– January 9 15:00 UTC: We decide to use a recent version of ZFS On Linux.A team goes to the facility, we already have a server configured to use ZOL.We prepare a swap of the server handling the JBOD with the one running ZOL.

– January 9 16:00 UTC: We start the import using zpool import -fFX <pool> with the possibility now to avoid the whole scan of the pool : echo 0 > /sys/module/zfs/parameters/spa_load_verify_metadata

To speed up the scrub we modify the above variables

echo 2000 > /sys/module/zfs/parameters/zfs_vdev_scrub_max_active

and modify others variables

/sys/module/zfs/parameters/zfs_vdev_async_read_max_active

/sys/module/zfs/parameters/zfs_vdev_queue_depth_pct

/sys/module/zfs/parameters/zfs_scan_mem_lim_soft_fact

/sys/module/zfs/parameters/zfs_scan_vdev_limit

– January 9 17:30 UTC: The import is done on “read only” in order to not alter the data retrieved. But in doing so, we can’t take any snapshots. We then redo the import without “read only” option.

– January 9 20:00 UTC: The second import is done.We do a global snapshot of the pool that we copy on another storage unit for safekeeping.

– January 9 20:30 UTC: We encounter some errors during the copying of the data, so we have to proceed manually.

– January 9 21:30 UTC: We transfer the snapshot with a script, we estimate it will take 33 hours.
During the night the US team is monitoring the transfer and restarting it if needed.

– January 10 11:15 UTC: We have transferred half of the data.

– January 10 16:00 UTC: Still transferring but it is slower than expected.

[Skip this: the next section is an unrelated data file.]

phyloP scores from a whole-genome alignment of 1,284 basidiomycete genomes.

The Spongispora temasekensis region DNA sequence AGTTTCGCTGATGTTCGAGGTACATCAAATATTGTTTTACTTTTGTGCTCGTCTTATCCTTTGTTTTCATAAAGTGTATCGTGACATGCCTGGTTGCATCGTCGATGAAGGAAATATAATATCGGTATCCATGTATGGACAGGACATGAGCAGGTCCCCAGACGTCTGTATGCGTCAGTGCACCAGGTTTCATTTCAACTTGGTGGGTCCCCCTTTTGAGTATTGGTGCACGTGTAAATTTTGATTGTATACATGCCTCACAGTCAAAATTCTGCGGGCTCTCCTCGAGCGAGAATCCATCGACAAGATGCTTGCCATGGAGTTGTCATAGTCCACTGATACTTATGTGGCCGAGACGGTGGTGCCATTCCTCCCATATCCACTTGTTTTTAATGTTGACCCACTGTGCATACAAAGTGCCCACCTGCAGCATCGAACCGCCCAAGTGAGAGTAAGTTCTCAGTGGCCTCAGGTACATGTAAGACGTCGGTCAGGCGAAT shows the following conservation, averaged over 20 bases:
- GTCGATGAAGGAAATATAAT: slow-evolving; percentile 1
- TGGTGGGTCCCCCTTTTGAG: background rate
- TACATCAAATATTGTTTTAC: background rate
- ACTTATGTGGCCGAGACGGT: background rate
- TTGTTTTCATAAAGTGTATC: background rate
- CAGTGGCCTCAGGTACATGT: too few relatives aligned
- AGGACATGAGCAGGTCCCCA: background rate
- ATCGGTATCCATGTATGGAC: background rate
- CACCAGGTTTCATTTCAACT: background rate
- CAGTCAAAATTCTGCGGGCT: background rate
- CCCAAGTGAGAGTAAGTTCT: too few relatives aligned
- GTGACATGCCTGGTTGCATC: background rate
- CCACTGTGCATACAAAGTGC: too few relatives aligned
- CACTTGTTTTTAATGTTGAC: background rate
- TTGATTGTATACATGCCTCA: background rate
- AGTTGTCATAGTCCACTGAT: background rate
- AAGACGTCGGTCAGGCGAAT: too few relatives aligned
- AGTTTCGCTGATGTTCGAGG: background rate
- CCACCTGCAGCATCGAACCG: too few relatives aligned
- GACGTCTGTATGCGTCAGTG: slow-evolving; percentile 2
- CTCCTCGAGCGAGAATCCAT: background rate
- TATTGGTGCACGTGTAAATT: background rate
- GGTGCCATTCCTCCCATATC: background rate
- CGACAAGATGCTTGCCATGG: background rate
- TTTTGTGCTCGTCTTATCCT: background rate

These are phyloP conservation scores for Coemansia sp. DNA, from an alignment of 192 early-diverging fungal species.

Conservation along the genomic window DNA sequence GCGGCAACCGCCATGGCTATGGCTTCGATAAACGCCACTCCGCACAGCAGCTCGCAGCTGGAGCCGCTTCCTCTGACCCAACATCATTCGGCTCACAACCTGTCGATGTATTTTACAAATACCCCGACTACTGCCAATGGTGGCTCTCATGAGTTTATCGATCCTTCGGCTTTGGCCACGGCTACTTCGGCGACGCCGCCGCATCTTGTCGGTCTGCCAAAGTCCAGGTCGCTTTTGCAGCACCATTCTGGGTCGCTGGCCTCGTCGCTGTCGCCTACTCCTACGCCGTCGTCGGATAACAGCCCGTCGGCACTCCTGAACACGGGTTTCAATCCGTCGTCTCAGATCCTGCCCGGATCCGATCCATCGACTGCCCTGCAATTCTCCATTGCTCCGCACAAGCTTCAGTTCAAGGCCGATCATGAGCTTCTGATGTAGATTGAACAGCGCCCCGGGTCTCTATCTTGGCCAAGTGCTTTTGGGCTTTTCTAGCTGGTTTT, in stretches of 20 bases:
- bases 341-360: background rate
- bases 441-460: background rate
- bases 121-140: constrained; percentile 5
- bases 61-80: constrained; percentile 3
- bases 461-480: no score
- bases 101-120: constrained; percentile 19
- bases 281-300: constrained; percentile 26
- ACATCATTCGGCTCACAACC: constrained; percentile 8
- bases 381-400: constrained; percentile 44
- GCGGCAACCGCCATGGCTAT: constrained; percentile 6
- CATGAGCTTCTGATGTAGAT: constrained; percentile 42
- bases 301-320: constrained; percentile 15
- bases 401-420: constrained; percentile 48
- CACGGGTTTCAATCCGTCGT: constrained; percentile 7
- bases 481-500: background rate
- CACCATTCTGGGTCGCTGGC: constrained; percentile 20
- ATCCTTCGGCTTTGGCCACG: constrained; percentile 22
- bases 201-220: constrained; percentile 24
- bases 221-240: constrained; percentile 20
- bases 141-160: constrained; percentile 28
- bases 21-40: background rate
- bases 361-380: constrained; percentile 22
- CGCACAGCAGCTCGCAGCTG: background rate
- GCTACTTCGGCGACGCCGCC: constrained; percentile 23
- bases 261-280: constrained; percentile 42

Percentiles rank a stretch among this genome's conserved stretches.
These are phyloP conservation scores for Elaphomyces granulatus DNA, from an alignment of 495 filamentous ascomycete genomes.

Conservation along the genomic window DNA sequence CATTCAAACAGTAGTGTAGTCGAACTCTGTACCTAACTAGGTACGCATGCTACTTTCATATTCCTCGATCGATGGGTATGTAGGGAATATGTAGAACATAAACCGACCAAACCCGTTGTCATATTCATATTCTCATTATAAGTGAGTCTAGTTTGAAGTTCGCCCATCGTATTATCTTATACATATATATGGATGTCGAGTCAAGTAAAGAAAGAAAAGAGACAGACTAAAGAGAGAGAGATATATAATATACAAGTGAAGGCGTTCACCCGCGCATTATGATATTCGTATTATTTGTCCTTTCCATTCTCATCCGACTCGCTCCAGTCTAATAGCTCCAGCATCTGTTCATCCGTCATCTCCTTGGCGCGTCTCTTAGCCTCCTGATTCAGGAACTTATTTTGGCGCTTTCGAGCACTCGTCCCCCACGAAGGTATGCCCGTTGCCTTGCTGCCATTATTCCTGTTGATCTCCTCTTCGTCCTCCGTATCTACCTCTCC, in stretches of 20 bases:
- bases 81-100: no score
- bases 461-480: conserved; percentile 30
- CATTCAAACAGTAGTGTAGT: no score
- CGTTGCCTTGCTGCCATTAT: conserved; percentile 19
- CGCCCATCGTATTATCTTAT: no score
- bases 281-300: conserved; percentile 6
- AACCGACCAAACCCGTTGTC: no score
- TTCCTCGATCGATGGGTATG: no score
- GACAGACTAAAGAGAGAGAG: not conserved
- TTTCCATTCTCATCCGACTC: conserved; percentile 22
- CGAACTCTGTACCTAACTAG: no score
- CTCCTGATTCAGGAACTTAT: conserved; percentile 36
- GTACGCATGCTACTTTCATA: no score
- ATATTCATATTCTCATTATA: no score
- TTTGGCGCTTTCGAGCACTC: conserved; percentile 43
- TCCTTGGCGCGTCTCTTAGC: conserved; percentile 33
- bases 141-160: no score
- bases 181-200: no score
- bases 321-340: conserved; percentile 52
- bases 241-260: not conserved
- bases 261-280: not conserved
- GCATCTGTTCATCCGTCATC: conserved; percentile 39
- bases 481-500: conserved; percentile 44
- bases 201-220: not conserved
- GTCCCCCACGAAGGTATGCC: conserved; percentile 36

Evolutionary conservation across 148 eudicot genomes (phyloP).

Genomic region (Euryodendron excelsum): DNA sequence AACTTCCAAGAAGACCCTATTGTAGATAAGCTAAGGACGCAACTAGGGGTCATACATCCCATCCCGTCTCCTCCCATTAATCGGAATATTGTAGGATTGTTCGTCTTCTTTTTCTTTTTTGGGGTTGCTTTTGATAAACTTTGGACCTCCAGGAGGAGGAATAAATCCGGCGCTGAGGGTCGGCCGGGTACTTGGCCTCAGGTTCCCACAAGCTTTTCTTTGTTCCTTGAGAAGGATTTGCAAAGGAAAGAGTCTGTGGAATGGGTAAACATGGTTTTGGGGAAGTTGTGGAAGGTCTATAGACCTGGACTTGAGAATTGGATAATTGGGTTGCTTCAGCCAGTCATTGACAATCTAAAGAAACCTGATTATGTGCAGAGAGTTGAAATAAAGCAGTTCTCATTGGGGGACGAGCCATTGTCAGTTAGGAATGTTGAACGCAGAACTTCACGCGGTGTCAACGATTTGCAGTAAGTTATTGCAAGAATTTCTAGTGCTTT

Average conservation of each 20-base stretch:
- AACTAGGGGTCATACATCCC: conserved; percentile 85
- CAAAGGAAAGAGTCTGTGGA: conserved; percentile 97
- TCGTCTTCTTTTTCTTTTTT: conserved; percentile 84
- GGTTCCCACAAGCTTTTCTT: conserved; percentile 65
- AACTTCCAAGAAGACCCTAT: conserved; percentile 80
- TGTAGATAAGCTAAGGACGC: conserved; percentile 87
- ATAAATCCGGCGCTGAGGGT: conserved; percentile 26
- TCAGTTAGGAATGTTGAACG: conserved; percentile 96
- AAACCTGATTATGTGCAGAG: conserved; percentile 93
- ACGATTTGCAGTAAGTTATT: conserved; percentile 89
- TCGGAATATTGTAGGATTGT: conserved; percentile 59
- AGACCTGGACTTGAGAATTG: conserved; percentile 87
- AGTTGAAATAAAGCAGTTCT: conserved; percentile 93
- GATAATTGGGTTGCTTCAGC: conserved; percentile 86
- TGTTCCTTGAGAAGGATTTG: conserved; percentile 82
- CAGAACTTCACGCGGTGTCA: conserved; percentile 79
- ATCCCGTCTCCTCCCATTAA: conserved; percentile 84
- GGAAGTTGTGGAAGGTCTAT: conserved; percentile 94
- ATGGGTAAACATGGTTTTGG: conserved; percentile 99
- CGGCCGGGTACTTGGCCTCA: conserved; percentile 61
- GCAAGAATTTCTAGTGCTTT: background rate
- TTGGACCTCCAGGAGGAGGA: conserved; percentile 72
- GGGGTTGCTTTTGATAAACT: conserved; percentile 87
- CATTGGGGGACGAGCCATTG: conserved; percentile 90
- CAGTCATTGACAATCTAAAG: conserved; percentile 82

– January 10 23:00 UTC: Transfer is done but it missed a lot of snapshots.
The dependencies between snapshots and their origin prevent a lot of transfer.We need to delete a lot of destination targets to retransfer it.

– From January 11 until 12 13:00 UTC: The data transfer is ongoing.

– January 12 13:00 UTC: Manual transfer is done. 

– January 12 13:15 UTC: We launch an integrity check on the pool.

– January 12 20:25 UTC: Integrity check is ok.

– January 12 23:00 UTC: Everything is almost ready to bring the data online.We page infrastructure/hosting/customer care team to be ready for 07:00 UTC on January 13.

– January 13 07:00 UTC: We begin the procedure of bringing the data back online.

– January 13 08:30 UTC: Data are online.

– January 13 09:30 UTC: We start PAAS instances.

3. Postmortem : what happened?

We have ruled out human origin regarding logs and commands performed before the crash.

We have no clear explanation of the problem, only theories.

We think it may be due to a hardware problem linked to the server RAM.

We acknowledge the main problem was the duration.


1) Why was a storage unit down?

Due to a software or hardware crash leading to metadata corruption and a prolonged interruption of services.

2) Why was a storage unit down for so long?  

We were unable to import the pool.

3) Why was the import of the pool not possible?

Due to a metadata corruption. The procedure to recover the data was not possible in a short period of time.

4) Why was the import not possible in a short period of time? 

The version of zfs we are using on this filer did not have the option to avoid a full scan of the pool implemented. And for safety reasons, we chose to duplicate the data.

5) Why was this option not implemented?

This option is not available on this version of zfs.

6) Why is the version of zfs on this filer too old? 

Because the unit is part of the last batch of filers to be migrated to a newer version.

Mid-term corrective actions plan:

  • Upgrade the ZFS version of the remaining storage units as planned during the year 2020.
  • Accurately document the data recovery procedure in case of metadata corruption.